Utah Native Aspen Trees Affected by Invasive Insect
Oystershell scale, an invasive insect that can weaken and kill aspen trees, has recently been confirmed in native forests in Utah. The insect has been a common urban plant pest in the United States since the 1700s and has likely been affecting trees and shrubs in Utah landscapes for decades. However, the USDA Forest Service’s Forest Health Protection program only recently confirmed its presence in the Uinta-Wasatch-Cache National Forest in Pole Canyon, east of the Provo area.
“Quaking aspen is the most widely distributed tree species in North America, and it adds an important component of biodiversity, wildlife habitat, and fall color to Utah landscapes,” said Darren McAvoy, Utah State University Extension assistant professor of forestry. “This pest is a significant threat to the health of our Utah forests, and management options for dealing with it are limited and need more research.”
McAvoy said young trees are particularly susceptible to oystershell scale, which is especially challenging since young trees are important for stand replacement, and many Utah forests already lack younger aspen trees.
“Historically, other invasive species have practically wiped out certain species of trees in the U.S., including the American chestnut and western white pine,” he said. “Oystershell scale is known to have killed large groups of native forest tree species in several eastern states. It is currently causing significant damage to aspens in northern Arizona, where it has been active over the past decade, weakening and killing aspen trees below 8,200 feet in elevation.”
McAvoy said oystershell scale is a tiny sap-sucking insect that matures over the summer and develops a waxy outer shell that looks like a tiny oyster or mussel shell attached to the bark of the tree. Insects tend to congregate on the shady side of trees and branches, avoiding direct sunlight. Initially they will affect a small portion of a tree but can eventually encrust whole branches and cause branch dieback, leading to tree death.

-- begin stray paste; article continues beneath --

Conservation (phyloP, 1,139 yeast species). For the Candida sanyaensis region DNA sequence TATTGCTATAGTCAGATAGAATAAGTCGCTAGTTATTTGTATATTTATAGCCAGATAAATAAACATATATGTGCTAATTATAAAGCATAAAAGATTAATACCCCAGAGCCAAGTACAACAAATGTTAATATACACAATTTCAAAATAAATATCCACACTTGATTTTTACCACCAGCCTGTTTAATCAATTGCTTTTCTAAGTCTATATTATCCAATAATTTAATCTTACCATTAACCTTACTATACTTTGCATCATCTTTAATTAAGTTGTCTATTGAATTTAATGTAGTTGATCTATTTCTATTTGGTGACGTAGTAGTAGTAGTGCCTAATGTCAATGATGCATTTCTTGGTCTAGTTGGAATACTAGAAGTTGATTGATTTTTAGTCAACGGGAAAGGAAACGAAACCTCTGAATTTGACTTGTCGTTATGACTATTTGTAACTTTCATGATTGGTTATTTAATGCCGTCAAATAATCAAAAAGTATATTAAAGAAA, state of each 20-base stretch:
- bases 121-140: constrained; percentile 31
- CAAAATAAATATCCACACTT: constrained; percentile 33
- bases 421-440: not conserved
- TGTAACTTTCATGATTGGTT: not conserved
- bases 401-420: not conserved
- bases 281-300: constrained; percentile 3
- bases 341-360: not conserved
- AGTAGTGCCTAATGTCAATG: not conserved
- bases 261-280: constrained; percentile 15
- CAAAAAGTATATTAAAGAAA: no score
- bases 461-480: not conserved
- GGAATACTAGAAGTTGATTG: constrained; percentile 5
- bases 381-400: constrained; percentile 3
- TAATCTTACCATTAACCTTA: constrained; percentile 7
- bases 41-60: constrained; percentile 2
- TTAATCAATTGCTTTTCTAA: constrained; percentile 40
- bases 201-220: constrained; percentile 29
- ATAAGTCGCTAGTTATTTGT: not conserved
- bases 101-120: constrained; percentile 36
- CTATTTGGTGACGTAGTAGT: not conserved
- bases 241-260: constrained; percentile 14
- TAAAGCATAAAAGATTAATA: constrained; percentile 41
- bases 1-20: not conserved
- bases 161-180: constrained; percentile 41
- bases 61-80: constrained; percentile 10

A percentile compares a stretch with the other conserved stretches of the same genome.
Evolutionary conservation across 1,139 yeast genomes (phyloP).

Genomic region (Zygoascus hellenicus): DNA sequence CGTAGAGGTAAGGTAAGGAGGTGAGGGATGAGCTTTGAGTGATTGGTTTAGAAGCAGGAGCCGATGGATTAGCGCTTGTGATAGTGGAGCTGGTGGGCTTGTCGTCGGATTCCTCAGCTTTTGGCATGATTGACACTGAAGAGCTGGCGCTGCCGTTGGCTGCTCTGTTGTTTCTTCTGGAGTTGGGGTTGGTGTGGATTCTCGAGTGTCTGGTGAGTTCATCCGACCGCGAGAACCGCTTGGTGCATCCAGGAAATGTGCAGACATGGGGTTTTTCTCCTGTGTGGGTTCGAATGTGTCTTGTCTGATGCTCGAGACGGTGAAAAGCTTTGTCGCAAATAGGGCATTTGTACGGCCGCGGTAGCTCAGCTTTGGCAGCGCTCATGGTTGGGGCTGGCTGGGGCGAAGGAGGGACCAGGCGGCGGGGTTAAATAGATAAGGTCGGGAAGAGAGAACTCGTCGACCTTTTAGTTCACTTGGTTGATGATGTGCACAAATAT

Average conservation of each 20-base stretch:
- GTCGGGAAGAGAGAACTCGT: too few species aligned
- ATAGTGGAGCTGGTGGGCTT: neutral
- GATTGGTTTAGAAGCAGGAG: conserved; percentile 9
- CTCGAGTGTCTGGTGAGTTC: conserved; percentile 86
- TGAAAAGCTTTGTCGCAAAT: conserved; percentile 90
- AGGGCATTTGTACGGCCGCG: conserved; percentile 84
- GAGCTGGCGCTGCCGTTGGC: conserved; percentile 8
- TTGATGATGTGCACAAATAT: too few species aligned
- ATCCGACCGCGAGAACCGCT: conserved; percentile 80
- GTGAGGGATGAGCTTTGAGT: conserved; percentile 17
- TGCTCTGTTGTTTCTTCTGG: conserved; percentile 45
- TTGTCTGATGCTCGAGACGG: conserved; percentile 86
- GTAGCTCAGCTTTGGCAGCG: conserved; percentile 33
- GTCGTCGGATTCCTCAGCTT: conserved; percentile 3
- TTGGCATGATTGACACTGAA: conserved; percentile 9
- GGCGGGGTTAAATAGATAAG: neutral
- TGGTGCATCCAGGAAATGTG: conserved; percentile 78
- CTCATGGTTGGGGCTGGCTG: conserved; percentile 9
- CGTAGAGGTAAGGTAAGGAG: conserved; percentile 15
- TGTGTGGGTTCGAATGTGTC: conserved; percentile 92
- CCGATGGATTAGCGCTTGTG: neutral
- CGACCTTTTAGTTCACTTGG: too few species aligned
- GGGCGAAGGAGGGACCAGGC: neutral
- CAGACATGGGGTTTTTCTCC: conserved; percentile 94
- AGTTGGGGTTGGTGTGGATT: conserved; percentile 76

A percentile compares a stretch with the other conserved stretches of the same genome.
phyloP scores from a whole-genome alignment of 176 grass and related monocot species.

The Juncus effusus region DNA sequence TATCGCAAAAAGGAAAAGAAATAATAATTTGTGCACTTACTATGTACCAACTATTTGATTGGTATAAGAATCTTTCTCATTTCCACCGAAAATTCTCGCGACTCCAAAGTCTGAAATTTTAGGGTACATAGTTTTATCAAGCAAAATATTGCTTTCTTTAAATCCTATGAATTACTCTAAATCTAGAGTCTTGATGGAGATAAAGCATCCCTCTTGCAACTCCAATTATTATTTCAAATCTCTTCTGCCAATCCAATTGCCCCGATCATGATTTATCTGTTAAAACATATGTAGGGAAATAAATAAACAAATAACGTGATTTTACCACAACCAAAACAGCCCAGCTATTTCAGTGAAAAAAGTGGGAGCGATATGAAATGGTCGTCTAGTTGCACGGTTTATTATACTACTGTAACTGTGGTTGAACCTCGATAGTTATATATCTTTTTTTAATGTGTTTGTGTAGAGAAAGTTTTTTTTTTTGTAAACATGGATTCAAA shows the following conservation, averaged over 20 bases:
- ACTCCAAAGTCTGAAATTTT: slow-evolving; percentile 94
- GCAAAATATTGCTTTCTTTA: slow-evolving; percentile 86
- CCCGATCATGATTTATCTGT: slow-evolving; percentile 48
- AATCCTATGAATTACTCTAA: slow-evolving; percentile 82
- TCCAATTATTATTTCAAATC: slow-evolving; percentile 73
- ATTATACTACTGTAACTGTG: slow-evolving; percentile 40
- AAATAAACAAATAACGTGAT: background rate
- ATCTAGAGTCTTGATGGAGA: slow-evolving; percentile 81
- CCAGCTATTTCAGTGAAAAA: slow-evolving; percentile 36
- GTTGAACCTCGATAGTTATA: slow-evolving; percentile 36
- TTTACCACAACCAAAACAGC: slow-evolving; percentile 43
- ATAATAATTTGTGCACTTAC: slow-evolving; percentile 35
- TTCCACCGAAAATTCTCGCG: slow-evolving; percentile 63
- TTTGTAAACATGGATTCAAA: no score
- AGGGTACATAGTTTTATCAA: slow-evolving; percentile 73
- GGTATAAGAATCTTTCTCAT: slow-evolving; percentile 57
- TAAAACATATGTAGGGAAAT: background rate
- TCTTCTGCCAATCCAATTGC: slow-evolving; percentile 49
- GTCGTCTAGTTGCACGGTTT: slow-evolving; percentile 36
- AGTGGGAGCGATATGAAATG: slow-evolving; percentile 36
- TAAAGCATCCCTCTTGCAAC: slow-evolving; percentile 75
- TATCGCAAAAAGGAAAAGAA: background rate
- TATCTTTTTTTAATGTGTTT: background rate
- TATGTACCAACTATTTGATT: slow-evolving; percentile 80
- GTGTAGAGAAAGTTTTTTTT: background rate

“For this reason, it’s important to be extremely careful not to move firewood that is infected with the insects into a forest,” he said.
While there are more than 100 known host species of oystershell scale, it is best known for its effects on ash, aspen, willow, cottonwood, and boxelder trees in Utah. Although strategies for management are limited, the first step is to monitor its spread.
“Applying fire to the affected landscape appears to be the most promising management strategy for controlling the spread of oystershell scale, but we are just starting to learn about it, so more research is needed to understand this relationship,” McAvoy said.
Managers can help with monitoring efforts by sending confirmed sightings of oystershell scale, including a GPS location, photo, and affected host species, to Justin Williams, USDA Forest Service, Forest Health Protection Ogden Field Office, firstname.lastname@example.org.
Click here to see a journal article preview on oystershell scale by Conner Crouch of the Northern Arizona University School of Forestry.
Writer: Julene Reese, Julene.Reese@usu.edu
Contact: Darren McAvoy, Darren.Mcavoy@usu.edu
Photo credits: Justin Williams, USDA Forest Service